This is a fundamental point, as it challenges the simplistic public perception that visual records of the Cassinga massacre are undisputable historical facts.
Lazarus Cornelius is a survivor of the Cassinga massacre.
In the excerpt below, his encounter with the photograph of the two top field commanders of the Cassinga attack in fact sparks the argument I am trying to make here:
“I saw this Boer on a shooting spree … he was executing, tasigula, defenceless civilians who were critically wounded during the attack from the air that preceded the paratroopers drop in Cassinga.
“He was the only Boer I saw carrying this brown shoulder bag. I believe that this bag does not belong to him … It should be a SWAPO bag.
“When I saw him carrying this bag, I immediately thought about Commissar Greenwell Matongo who often carried a similar bag with him … I suspected that this Boer took this bag from him or he found it somewhere in the camp … I thought that way … this is how I became interested in him and memorised his physical appearance and the unspeakable level of violence he committed on vulnerable women and children …
“There was a moment when he came too close to me … he should have thought that I was dead, because my body and clothes were smeared in blood.
“He was a matured man, walking alone … alone … unaccompanied by anybody and he was only armed with a pistol which he used to shoot the wounded to death: Tock! Tock! Tock! Tock! … That sound remains intact in my ears …
“Whenever I revisit that traumatic scene of the Cassinga massacre, my whole body collapses … Yes, it is reconciliation, but the perpetrators still believe that it was right to kill, displace and maim innocent civilians in Cassinga … why do they openly say these painful things?
“Is it not because justice is on their side. Should we reconcile that way?”
This account by Cornelius could be read and interpreted in diverse ways by a range of readers.
But I wish to emphasise the way Cornelius encourages us to rethink photographs as severing ties between survivors and visual realities of the Cassinga episode.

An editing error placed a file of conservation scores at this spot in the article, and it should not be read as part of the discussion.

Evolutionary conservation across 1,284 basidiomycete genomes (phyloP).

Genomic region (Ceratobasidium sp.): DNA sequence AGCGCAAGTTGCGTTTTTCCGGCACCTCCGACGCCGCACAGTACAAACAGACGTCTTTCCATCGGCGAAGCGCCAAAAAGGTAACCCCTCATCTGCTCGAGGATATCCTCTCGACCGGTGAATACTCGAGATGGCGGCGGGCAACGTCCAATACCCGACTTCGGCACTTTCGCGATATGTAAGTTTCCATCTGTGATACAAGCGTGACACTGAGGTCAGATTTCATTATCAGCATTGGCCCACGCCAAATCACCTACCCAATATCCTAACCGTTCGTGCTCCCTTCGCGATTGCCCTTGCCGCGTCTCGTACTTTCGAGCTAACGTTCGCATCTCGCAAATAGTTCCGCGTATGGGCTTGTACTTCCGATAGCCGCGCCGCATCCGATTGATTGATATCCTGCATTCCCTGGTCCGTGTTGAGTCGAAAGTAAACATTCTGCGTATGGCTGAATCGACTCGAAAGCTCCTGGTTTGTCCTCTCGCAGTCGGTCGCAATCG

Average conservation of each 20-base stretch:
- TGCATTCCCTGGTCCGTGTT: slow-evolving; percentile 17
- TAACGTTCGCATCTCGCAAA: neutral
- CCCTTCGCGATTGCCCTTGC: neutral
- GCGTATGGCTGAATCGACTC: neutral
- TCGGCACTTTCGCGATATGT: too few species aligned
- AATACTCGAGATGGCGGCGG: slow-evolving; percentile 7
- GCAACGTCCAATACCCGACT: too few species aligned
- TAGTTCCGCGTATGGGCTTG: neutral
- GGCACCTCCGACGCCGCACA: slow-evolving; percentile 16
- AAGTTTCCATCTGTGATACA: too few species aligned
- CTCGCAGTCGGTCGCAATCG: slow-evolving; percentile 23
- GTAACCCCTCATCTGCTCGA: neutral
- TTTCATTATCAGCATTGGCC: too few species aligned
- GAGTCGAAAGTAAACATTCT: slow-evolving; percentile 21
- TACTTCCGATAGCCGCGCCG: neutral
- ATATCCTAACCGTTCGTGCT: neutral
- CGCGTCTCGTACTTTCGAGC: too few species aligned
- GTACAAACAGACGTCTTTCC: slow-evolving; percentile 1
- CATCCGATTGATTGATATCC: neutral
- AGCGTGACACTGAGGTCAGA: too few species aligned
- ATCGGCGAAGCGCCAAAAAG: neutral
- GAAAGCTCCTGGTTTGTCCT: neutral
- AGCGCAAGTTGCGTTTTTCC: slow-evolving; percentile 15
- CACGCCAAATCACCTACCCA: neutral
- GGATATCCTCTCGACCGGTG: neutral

For Cornelius and other survivors, photographs are not the same as memory, they are in fact disconnected from the victims’ memory struggle.
Photographs can in fact produce oblivion and silence concerning the undisclosed human suffering of Cassinga. Such visual materials should rather be conceived as “sites of social inquiry”.
This is because they generate questions about the missing historical facts, rather than disclosing the complex realities of human suffering that they ostensibly seek to address.
This unfolds lucidly in the narrative above.
The fact that Cornelius sees mass atrocities that the photograph of Du Plessis and Breytenbach conceals and which is completely hidden from the inexperienced public sight, awareness and understanding, conveys another important lesson.
From this, one may construe that the act of staging photographs with the intent to disseminate a certain manipulative discourse is not effective.
Rather, the meaning and the understanding of the Cassinga massacre is inherent in the critique of the framing and exclusion of violence that photographs, as historical narratives, fail to disclose.
Photographs should be understood as conveying a narrow and stereotyped reality in relation to the actual landscape of mass atrocities, individual human suffering and collective trauma of the victims.
If visual realities do obscure and undermine the complexity of the Cassinga experience and human suffering, then the efforts by the former SADF to impound and hide the visual materials that it fears are sensitive is a wasted effort.
My thinking is that whether such images are accessible or inaccessible for public viewing, they unravel no complex human suffering and experience of the Cassinga violence.
In the same way that the victims are not impressed by the politicking around the Cassingamassacre, survivors are also not interested in the simplistic appearance of the visual realities of the Cassinga attack.
What concerns the victims most are issues of humanitarian importance. Survivors and affected families are by contrast making specific demands.
They ask repeatedly for social recognition within Namibia, and for a formal apology from the perpetrator. This includes full accountability for their enduring suffering, the loss of their loved ones, and forfeited human dignity.
•Dr Vilho Amukwaya Shigwedha is a historian and researcher whose PhD (2012) concerns the complex problems facing survivors of the Cassinga massacre. He can be reached at: firstname.lastname@example.org